Small Forward: Paul Pierce vs. Vladimir Radmanovic. This might be the biggest mismatch of the series (not including the coaches). If they match up head-to-head, Pierce will dominate Vlad. As Shaq once said, “My name is Shaquille O’Neal and Paul Pierce is the motherfucking truth. Quote me on that and don’t take nothing out. I knew he could play, but I didn’t know he could play like this. Paul Pierce is the truth.” An Inglewood native, Pierce grew up idolizing Magic and the Showtime Lakers, but during his time in green, he has torched the Lakers for a career average of 27.9 PPG (his most against any team). My guess is that Kobe will be guarding Pierce in crunchtime. The rest of the time Vlad will try to stay in front of him. The key for LA is for Vlad to hit his 3s, which usually energizes the Hollywood crowd (if it’s after the 6 minute mark in the 2nd quarter when the crowd shows up) and will make Pierce or whoever is guarding him work. Advantage: Pierce. Big edge although this might turn into a Kobe vs. Pierce match-up, which Kobe would still win.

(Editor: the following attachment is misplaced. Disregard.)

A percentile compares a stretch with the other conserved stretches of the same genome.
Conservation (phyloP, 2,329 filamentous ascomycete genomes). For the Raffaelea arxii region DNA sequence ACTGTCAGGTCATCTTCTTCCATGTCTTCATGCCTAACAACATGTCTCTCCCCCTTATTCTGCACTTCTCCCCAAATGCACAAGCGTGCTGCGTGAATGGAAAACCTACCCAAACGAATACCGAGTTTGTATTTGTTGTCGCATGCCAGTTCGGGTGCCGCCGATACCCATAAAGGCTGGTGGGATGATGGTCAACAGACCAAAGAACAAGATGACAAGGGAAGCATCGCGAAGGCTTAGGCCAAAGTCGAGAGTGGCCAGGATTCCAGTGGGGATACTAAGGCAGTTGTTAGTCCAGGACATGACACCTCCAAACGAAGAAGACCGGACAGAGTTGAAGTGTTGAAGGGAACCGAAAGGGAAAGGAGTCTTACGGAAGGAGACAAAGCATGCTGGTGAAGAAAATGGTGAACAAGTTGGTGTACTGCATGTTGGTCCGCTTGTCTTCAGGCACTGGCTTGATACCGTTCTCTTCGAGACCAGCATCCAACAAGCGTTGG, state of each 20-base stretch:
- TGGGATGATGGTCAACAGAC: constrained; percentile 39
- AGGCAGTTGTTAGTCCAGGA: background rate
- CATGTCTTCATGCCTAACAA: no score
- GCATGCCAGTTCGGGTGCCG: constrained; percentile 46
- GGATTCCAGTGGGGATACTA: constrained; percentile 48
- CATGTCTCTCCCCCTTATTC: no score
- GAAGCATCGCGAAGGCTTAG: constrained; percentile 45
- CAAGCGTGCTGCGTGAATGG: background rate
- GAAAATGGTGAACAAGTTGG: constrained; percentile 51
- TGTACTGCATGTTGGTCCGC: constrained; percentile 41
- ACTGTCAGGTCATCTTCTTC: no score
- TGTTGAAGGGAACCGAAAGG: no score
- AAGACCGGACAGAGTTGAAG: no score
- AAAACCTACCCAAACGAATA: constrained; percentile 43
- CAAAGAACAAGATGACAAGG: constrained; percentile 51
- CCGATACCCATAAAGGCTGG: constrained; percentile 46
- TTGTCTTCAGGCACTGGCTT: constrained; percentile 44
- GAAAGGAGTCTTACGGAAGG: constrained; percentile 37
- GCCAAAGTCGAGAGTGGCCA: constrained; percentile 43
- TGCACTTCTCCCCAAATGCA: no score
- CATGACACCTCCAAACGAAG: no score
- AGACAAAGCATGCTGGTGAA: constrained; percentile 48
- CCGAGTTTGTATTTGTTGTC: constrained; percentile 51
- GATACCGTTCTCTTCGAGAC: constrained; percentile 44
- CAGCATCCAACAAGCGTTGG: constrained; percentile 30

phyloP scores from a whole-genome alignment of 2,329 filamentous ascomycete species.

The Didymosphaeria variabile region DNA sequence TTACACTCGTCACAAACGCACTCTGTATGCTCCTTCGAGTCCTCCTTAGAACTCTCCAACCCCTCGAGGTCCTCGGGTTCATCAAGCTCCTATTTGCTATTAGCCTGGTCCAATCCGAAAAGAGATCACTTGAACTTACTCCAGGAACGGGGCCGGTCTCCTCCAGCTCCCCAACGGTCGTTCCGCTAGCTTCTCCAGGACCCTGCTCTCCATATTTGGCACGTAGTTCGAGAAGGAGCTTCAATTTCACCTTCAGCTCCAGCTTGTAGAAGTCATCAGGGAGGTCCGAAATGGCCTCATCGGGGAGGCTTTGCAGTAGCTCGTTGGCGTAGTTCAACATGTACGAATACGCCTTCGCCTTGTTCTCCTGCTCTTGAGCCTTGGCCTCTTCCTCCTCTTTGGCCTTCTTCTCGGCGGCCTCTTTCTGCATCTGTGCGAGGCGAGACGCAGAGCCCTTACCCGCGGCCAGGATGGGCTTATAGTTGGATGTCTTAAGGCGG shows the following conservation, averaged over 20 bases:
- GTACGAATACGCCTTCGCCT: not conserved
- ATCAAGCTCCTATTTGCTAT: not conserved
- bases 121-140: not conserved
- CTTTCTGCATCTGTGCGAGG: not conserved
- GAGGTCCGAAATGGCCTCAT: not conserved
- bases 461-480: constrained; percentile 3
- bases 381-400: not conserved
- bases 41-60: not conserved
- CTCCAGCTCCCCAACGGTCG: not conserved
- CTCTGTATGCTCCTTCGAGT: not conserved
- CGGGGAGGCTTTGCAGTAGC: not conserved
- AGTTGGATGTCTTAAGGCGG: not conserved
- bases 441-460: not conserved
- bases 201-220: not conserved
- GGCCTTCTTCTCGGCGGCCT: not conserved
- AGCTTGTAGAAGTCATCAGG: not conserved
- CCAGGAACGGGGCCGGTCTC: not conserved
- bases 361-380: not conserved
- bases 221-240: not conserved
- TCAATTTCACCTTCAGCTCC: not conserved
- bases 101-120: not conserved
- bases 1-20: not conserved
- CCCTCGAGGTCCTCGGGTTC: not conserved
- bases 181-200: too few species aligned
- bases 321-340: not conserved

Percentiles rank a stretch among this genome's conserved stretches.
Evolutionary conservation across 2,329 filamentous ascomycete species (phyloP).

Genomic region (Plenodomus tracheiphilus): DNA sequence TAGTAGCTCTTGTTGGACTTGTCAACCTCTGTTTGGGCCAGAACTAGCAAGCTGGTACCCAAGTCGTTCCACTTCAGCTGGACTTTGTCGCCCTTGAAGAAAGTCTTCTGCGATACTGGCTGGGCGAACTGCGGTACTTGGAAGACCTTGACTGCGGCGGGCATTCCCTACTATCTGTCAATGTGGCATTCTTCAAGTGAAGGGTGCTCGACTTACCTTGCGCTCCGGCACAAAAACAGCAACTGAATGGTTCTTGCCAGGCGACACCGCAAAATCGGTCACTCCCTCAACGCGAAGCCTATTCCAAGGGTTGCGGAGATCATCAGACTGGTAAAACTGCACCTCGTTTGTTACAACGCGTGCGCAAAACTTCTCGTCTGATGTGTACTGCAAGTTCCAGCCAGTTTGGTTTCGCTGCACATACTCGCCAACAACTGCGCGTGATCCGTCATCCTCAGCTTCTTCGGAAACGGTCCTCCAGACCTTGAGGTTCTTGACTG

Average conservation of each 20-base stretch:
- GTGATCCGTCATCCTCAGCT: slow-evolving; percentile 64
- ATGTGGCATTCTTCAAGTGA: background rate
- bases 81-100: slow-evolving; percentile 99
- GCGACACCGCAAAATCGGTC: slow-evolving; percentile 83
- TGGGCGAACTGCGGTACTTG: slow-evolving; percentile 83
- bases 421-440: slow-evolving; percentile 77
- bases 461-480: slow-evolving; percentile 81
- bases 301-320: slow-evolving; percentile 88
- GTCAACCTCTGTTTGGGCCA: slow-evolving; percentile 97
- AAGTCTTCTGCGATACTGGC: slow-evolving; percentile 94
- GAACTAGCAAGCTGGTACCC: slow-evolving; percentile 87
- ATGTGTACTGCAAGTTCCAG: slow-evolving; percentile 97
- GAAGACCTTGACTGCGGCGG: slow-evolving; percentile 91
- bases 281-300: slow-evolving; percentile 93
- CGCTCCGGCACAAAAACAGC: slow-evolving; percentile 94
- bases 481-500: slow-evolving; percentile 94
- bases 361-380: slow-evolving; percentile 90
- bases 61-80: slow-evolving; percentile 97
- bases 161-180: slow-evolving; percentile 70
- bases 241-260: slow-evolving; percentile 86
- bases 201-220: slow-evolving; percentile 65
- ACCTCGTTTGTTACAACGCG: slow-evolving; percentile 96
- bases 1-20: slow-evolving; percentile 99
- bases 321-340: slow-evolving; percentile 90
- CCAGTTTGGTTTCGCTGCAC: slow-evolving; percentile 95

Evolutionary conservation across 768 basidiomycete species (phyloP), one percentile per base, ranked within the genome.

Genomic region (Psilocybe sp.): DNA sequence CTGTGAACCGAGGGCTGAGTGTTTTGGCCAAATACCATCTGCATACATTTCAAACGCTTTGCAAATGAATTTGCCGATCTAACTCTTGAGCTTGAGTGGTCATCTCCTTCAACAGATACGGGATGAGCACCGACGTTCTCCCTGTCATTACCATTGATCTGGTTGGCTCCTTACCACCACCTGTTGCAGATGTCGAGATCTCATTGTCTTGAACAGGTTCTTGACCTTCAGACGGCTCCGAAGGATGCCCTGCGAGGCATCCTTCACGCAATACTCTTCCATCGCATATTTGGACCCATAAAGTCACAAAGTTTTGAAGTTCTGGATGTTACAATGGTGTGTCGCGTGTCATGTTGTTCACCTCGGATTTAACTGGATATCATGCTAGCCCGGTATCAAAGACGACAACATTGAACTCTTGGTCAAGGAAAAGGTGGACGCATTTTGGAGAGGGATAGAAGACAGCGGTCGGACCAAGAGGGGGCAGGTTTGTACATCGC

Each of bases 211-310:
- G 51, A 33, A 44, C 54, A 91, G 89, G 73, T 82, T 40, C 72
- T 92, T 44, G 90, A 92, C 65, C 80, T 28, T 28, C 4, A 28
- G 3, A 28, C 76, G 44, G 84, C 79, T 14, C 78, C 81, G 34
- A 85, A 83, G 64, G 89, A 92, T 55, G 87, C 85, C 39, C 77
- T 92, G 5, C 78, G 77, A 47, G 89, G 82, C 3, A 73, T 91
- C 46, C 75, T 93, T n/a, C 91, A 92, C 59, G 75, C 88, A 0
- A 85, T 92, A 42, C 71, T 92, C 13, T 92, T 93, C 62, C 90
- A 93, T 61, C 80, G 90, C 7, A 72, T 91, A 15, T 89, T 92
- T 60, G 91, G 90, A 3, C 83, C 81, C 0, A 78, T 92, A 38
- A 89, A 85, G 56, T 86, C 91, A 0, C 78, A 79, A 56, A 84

Power Forward: Kevin Garnett vs. Lamar Odom. This is the most interesting match-up of the series. Although Pierce is Boston’s go-to guy, KG is the heart-and-soul of the team. Usually he is able to dominate at the 4 because he is much more versatile than the opposing player. However, Odom’s unique skill set could theoretically pose a problem for KG especially with the amount of help defense he will have to play with Kobe and Gasol. Odom has the type of game that could limit KG’s ability to roam, but Odom is so inconsistent that it may not matter. Advantage: Garnett. If you look at the match-up on paper based on skills, it would be pretty close other than defense, which Odom doesn’t seem to care about most of the time. However, KG’s consistency and effort wins out over Odom’s tendency to space out (insert bong joke here).